You’re not supposed to, but everyone judges a book by the cover a little bit…right?

Book Expo America took place this past weekend in Chicago, and as a third-time attendee, I’d like to say I know the ropes pretty well. The rules are simple: Never turn down a party invite, watch for the warning signs of a book drop (unopened boxes, mysterious tote bags, hordes of people looking angry and throwing elbows), get in line way earlier than you think you’d need to, don’t grab just any book because it’s free, and be sure to share the love (it’s good karma).

Once again I also found myself following a self-imposed rule that goes against an old adage and would probably offend every author at BEA: Judge a book by its cover.

Don’t get me wrong; I’m a huge proponent of giving a book every chance it deserves. Go off of recommendations, read the blurb, crack open the spine, or even check out the ending. (Hey, it works for some people. Or so I’ve heard.)

and the trees crept in cover

That being said, I totally judge a book by its cover. This is your first impression of the story, and despite it not being an all-encompassing look at what’s happening inside, it is meant to give you a slice of what you can expect.

Just like you wouldn’t walk into a corporate job interview in your PJs, you wouldn’t expect a romance novel to sport a cover with blood spatter and severed heads. Or if you do, maybe you’re reading the wrong books. (Or the right ones…?)

Speaking of, I’ve been reading a lot more thrillers lately and even started venturing into the horror genre. That meant I was drawn to every single book with creepy trees sprawled across the cover — and trust me when I say there were plenty of them.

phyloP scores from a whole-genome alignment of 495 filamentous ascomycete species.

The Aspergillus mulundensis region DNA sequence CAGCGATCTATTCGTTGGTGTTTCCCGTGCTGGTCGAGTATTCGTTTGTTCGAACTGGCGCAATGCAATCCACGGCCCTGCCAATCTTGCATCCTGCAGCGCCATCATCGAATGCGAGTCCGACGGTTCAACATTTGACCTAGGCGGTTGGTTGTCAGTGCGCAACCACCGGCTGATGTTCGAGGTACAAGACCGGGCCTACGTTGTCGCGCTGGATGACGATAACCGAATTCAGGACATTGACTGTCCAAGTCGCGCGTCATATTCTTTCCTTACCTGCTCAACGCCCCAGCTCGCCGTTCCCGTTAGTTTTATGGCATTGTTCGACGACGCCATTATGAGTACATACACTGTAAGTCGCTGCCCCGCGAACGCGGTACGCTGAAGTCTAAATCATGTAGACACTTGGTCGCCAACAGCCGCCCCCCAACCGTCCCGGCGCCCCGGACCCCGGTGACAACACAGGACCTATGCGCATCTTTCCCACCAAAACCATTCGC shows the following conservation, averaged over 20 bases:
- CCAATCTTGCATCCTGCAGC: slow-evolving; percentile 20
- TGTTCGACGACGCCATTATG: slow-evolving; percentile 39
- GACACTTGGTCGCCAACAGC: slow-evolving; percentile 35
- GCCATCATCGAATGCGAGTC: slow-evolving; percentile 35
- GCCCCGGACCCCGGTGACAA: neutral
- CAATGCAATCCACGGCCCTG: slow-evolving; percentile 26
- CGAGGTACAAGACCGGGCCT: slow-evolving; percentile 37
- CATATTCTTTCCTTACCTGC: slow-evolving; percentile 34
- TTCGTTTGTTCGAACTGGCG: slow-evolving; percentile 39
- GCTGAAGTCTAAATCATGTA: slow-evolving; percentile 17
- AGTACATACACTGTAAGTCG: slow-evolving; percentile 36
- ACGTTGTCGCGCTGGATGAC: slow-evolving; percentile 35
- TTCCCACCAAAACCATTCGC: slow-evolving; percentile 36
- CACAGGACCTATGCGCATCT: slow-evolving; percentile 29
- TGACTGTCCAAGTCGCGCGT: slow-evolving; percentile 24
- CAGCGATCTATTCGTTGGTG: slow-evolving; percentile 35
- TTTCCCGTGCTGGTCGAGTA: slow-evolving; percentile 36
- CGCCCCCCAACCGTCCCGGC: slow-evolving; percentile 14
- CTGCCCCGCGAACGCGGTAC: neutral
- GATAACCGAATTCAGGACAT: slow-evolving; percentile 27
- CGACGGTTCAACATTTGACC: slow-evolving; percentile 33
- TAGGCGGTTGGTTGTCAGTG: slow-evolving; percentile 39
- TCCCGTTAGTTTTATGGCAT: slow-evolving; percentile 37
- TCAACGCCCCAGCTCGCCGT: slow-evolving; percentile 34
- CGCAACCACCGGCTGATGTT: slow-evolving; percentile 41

A book’s title can only do so much to tell you what the novel is about. Usually it’s made up of just a handful of words, and while that does help to point you in the right direction, there is credence to the saying, “A picture is worth a thousand words.”

stalking jack the ripper cover

Bright, bubble-gum pink letters lets me know it’s probably a romance or a great beach read. A jarringly red or black cover means it’s probably got some murder between the pages. Lots of fancy dresses? Historical fiction or high fantasy. Spaceships? Sci-fi.

Of course, this isn’t always the case, and sometimes a cover can do the opposite of what it intends. Sometimes it can completely turn me off from flipping a book over and reading the synopsis on the back. Is that a bit shallow? Perhaps. But in a time where we have thousands of books at our fingertips (and especially as a reviewer who gets the majority of her books in the mail from the publishing companies), I want to see a book that breaks ranks. If the cover doesn’t seem to be about something I’m interested in, I’m going to pass it up in favor of one that is.

My main argument here is that a poorly-designed cover makes me wonder if the story is also poorly-executed. Of course, these aspects do not go hand in hand, and the author doesn’t usually have control over their covers. Still, the team behind the story should be putting their best foot forward, and when the cover is the first thing we see about a book, you have to wonder if a bad one was chosen simply because they don’t have faith in the book to begin with.

eleanor herman empire of dust

Everyone has their own taste when it comes to book covers, but I love brightly colored and intricate designs that make me look more closely at the detail. I love the highly Photoshopped images that contain whole worlds between each pixel.

Then again, there’s also credence to minimalist designs. They’re so jarringly simple that sometimes I want to pick them up to see if I can spot anything in the whitespace.

I think it’s time we accept that it’s okay to judge a book by its cover. A good cover holds immense power, and as trends ebb and flow, it’s fun to see who can stand out amongst the crowd.

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